Our Extracurricular Education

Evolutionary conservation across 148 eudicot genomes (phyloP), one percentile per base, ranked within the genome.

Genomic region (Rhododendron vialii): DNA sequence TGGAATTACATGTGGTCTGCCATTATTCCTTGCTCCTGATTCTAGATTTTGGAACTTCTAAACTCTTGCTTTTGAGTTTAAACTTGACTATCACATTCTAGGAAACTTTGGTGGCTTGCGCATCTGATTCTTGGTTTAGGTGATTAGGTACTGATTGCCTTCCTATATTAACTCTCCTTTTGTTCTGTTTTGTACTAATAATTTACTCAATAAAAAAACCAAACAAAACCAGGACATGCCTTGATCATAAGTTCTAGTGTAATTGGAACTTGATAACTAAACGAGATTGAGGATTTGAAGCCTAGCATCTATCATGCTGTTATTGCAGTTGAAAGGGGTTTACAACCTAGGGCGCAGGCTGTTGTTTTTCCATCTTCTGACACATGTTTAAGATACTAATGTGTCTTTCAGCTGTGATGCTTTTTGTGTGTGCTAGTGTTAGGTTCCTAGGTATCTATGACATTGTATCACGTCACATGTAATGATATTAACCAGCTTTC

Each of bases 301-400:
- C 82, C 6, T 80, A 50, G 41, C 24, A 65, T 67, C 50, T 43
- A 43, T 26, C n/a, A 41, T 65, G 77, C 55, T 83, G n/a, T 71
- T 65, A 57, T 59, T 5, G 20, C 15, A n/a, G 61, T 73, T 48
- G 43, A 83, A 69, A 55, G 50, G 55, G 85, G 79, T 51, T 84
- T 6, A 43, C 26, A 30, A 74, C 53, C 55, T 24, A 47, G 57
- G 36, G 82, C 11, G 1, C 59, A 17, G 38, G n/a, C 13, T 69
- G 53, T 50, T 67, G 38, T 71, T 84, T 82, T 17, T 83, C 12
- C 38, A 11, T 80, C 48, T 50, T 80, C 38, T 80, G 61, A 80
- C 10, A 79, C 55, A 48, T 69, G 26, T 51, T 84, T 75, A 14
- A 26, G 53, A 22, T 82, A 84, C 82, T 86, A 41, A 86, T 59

Phillips Academy’s current policy of rarely granting permission for off-campus trips that would require students to miss classes deters students from pursuing our passions. The school should encourage these pursuits, not advise against them. Some teachers and administrators fear that extracurricular activities that interfere with the typical academic schedule will cause students to fall behind. As a result, many students feel our ability to take part in endeavors outside of the walls of Phillips Academy is limited. These missed opportunities detract from the broader education Andover claims to both offer and champion. The Blue Book states, “The Academy considers its program to be a student’s primary obligation and therefore rarely will grant permission to miss scheduled Academy commitments to participate in events not sponsored by the Academy,” and “students will be allowed to miss Academy commitments to participate in non-Academy-affiliated athletic events only if the competition is at the national or international level,” among other conditions. Commitment to Andover’s program is valuable, both for the material it has to offer and, well, to graduate, but The Phillipian holds that this program is secondary to the cause of receiving a well-rounded education. The Phillipian hopes that the school will reconsider its current policy, and alter it in favor of a more flexible approach to allowing trips that would enrich the curriculum with outside experiences. Last week’s Model United Nations trip to Washington, D.C. is one example of how these trips can be carried out successfully. Students and chaperones agreed the trip was worthwhile and enriching, despite concerns about missing class. Some students have abandoned certain pursuits since coming to Phillips Academy, as a result of the school’s policy of discouraging trips during the school year; for example, some have not attended debates they would have otherwise. Others decided to no longer ride horses or downhill ski competitively. Granted, these activities offer a different kind of education and experience, but one that is no less important than academic learning. And academics need not suffer as a result of these other pursuits. The terms “extracurricular” and “academic” are not mutually exclusive. Many extracurricular activities have substantial academic value, ranging from strictly academic clubs like Math Club to awareness clubs like STAND to clubs geared toward speaking skills, such as the Philomathean Society and Mock Trial. Phillips Academy gets it right with Independent Projects. With IPs, the school allows students to pursue their own goals on their own time. With this policy, the school trusts the student to be responsible, to accomplish something worthwhile, independently of the required program. Phillips Academy should apply this spirit of promoting independent study to requests from clubs for school trips as well. When one looks at education with a broader, open mind, it becomes clear that Phillips Academy students learn just as much, if not more, from their extracurricular activities as they do from ones within the curriculum. Lessons about independent thought, about leadership and about adapting to new situations cannot always be taught in Samuel Phillips Hall. Trips, competitions and experiences at other schools, in other states, even in other counties are valuable and supplement a well-rounded education. Phillips Academy should support and encourage student pursuits and passions both inside and outside of the classroom.